On July 7, 2021, the Philippine Daily Inquirer reported that Army spokesperson Col. Ramon Zagala said only 19 soldiers have been identified out of 50 soldiers killed in the recent C-130 plane crash in Sulu.
The ill-fated newly acquired Philippine Air Force C-130 plane was carrying 96 military personnel, mostly new Army recruits being deployed for combat against terrorism in the southernmost part of the Philippines. The incident resulted in the loss of at least 53 lives, 50 of whom are soldiers and the rest are civilians.
The most tragic plane crash in Capiz’s history took place in Mt. Opao, Barangay San Silvestre, Pilar, Capiz on February 9, 1982.
Associated Press reported that the twin-engine and propeller-driven DC-3 plane, owned by Trans Air and charted by Sicogon Island Corporation, was carrying Japanese tourists to Sicogon Island. The said plane crashed into a cloud-shrouded mountain at about 11:00 in the morning about two hours after taking off from Manila.
Sicogon was then an exclusive resort that offers windsurfing, scuba diving, and mountain climbing. According to Edmund Sarroza, the vice president of Sicogon Island Development Corp., the other chartered plane was able to land safely.
Furthermore, United Press International reported that the plane crash resulted in the demise of three Filipino crew and injured most of the 26 Japanese women tourist passengers who were secretaries from Tokyo.
A Japanese woman and a Filipino who were seriously injured were confined at Bailan District Hospital and a C-130 was dispatch to pick up the remaining survivors. Most of the passengers suffered a certain degree of injuries ranging from broken ribs and fractures.
According to Edmund Sarroza, the plane was already descending towards Sicogon Island but the crew encountered zero visibility and the next thing they saw was the 500-meter mountain. They crashed on banana trees and other vegetation in the area. The only other major incident was the cockpit that caught fire.
The Japanese Embassy identified one of the injured as Mitsuko Kuriya and, consequently, two Japanese officials flew to Roxas City to attend to the medical needs and repatriation of their countrymen.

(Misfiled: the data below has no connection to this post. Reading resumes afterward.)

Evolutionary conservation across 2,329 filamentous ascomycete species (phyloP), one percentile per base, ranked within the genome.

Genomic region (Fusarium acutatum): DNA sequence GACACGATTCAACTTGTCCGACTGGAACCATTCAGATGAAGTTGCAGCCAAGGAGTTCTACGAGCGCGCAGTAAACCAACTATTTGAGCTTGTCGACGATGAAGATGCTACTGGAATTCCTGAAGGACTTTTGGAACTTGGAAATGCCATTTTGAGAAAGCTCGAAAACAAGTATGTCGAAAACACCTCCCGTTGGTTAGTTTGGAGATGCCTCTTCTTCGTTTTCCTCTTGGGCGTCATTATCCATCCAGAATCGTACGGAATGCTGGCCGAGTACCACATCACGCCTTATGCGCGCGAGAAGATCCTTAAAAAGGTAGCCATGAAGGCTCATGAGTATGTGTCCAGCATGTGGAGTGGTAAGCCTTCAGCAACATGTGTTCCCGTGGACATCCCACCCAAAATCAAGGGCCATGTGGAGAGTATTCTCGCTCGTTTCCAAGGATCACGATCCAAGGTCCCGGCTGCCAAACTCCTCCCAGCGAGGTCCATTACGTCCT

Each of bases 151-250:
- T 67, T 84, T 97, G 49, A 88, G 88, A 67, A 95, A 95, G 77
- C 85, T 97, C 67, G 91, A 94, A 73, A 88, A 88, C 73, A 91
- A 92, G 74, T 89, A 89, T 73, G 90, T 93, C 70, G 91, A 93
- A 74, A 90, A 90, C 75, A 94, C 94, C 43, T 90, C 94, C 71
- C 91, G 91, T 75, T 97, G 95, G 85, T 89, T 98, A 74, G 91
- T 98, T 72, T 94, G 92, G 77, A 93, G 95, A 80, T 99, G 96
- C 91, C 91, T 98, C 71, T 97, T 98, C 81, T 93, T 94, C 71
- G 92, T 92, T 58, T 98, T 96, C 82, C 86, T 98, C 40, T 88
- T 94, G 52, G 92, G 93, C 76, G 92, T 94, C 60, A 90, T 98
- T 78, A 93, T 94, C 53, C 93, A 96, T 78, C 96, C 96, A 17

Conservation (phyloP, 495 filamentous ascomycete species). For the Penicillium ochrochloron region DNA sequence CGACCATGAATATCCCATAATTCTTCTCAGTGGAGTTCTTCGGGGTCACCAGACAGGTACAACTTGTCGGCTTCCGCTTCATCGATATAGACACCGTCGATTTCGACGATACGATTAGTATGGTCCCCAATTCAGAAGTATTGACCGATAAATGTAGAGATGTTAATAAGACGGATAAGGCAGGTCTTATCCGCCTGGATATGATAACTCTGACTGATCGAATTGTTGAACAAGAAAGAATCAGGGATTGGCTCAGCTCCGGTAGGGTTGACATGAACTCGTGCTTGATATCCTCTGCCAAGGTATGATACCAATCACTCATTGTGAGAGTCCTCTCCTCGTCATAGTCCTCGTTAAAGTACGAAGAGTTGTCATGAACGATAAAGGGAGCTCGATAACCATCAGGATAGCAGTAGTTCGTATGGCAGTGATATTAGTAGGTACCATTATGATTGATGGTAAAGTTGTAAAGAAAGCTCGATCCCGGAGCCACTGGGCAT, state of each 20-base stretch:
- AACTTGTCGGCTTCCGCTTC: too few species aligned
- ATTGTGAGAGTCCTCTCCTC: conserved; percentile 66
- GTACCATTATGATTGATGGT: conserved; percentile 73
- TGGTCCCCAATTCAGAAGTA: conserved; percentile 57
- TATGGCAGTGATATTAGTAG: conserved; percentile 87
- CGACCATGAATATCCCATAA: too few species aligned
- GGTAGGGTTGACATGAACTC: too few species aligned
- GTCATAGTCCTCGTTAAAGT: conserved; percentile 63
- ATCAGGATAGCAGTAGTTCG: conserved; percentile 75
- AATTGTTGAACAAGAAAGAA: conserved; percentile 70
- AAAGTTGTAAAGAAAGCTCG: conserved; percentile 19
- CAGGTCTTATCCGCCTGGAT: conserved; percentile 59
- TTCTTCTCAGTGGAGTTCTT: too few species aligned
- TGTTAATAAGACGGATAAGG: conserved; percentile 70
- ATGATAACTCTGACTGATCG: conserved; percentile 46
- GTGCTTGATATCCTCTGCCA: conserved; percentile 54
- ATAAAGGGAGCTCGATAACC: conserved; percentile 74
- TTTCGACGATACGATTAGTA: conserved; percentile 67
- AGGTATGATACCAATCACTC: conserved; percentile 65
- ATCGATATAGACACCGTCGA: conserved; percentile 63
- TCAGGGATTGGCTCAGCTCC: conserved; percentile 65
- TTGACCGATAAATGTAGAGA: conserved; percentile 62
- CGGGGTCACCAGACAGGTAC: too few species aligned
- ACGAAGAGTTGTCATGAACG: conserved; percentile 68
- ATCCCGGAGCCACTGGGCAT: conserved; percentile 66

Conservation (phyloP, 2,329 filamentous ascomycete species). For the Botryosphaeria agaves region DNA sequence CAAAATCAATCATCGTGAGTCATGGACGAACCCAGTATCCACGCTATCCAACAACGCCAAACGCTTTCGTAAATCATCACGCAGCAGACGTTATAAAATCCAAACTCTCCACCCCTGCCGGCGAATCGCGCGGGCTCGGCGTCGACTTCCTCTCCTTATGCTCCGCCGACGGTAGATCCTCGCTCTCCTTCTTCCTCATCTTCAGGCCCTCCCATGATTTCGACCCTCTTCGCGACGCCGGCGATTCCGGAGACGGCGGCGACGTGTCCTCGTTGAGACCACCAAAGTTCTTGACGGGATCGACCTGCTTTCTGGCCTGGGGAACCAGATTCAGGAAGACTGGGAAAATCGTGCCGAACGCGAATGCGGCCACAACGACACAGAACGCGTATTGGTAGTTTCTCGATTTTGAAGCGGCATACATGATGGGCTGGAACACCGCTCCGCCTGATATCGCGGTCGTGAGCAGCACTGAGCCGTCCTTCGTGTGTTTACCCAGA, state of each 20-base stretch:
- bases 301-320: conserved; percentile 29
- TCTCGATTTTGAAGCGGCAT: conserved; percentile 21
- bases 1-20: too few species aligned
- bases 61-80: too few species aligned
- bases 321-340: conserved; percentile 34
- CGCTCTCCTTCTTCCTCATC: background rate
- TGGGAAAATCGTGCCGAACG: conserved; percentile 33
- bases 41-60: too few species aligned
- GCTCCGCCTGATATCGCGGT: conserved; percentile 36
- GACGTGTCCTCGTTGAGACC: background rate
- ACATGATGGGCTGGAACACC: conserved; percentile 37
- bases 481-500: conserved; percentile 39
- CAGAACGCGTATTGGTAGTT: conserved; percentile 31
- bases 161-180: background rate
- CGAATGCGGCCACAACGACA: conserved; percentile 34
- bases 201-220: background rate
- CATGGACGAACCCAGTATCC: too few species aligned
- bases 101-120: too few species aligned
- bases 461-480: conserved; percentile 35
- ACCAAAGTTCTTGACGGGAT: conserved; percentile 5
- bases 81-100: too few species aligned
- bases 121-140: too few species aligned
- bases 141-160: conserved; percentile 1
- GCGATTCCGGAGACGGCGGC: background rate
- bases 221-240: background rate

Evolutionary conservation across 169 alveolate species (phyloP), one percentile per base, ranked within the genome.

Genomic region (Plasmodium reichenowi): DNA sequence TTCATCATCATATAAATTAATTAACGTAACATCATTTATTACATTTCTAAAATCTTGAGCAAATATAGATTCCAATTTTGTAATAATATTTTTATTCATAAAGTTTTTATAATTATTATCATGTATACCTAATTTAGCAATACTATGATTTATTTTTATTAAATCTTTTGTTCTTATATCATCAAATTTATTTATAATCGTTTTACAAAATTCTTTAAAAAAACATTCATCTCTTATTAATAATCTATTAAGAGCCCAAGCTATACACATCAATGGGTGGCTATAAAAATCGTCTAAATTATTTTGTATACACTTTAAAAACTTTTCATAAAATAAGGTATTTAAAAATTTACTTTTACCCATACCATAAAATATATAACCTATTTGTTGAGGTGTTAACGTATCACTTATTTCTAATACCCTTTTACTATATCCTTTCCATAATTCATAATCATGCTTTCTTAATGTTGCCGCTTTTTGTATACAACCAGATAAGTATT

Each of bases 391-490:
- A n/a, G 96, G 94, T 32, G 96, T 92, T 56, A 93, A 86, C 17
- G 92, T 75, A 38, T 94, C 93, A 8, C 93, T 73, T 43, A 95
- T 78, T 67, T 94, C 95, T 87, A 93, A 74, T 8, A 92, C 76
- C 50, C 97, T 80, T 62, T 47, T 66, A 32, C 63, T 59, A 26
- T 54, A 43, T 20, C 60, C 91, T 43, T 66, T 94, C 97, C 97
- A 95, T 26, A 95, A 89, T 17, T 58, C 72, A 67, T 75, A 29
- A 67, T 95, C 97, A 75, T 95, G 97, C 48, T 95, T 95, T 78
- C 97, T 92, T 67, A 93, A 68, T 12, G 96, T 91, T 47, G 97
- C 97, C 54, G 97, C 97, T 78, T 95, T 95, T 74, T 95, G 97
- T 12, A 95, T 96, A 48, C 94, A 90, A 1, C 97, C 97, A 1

Aside from these incidents, two other known plane crashes took place in the Province of Capiz.
On April 26, 1987, a Curtiss C-46 Commando, a cargo plane operated by Orient Air System & Integrated Services, few minutes after takeoff from Roxas City Airport, encountered indeterminate engine problems and lost control that it crashed in Sibuyan Sea, about 22 km off the north coast of Panay Island. Unfortunately, both pilots were killed.
Lastly, Convair T-29 cargo plane, operated by Commercial Air Transport, crashed upon landing on June 4, 1978. After a touchdown at Roxas City Airport, the airplane encountered difficulties to stop and overran. It lost its undercarriage and came to a halt. Fortunately, both pilots were uninjured.
While we are waiting for the results of the investigations of the C-130 plane crash to ascertain the cause of the incident, our confidence in our Filipino aviators should not wane. Let us remember how our Filipino pilots Capt. Jesus Villamor, Lieutenants Godofredo Juliano, Geronimo Aclan, Alberto Aranzaso, and Jose Gozar humiliated the Japanese and their cutting-edge Mitsubishi A6M Zero with outdated Boeing P-26 Peashooters during the Second World War.
Let us not forget how we make fortune out of American junks during the Vietnam war particularly the Hueys helicopters which were heavily depended upon and utilized both for internal security and humanitarian response.*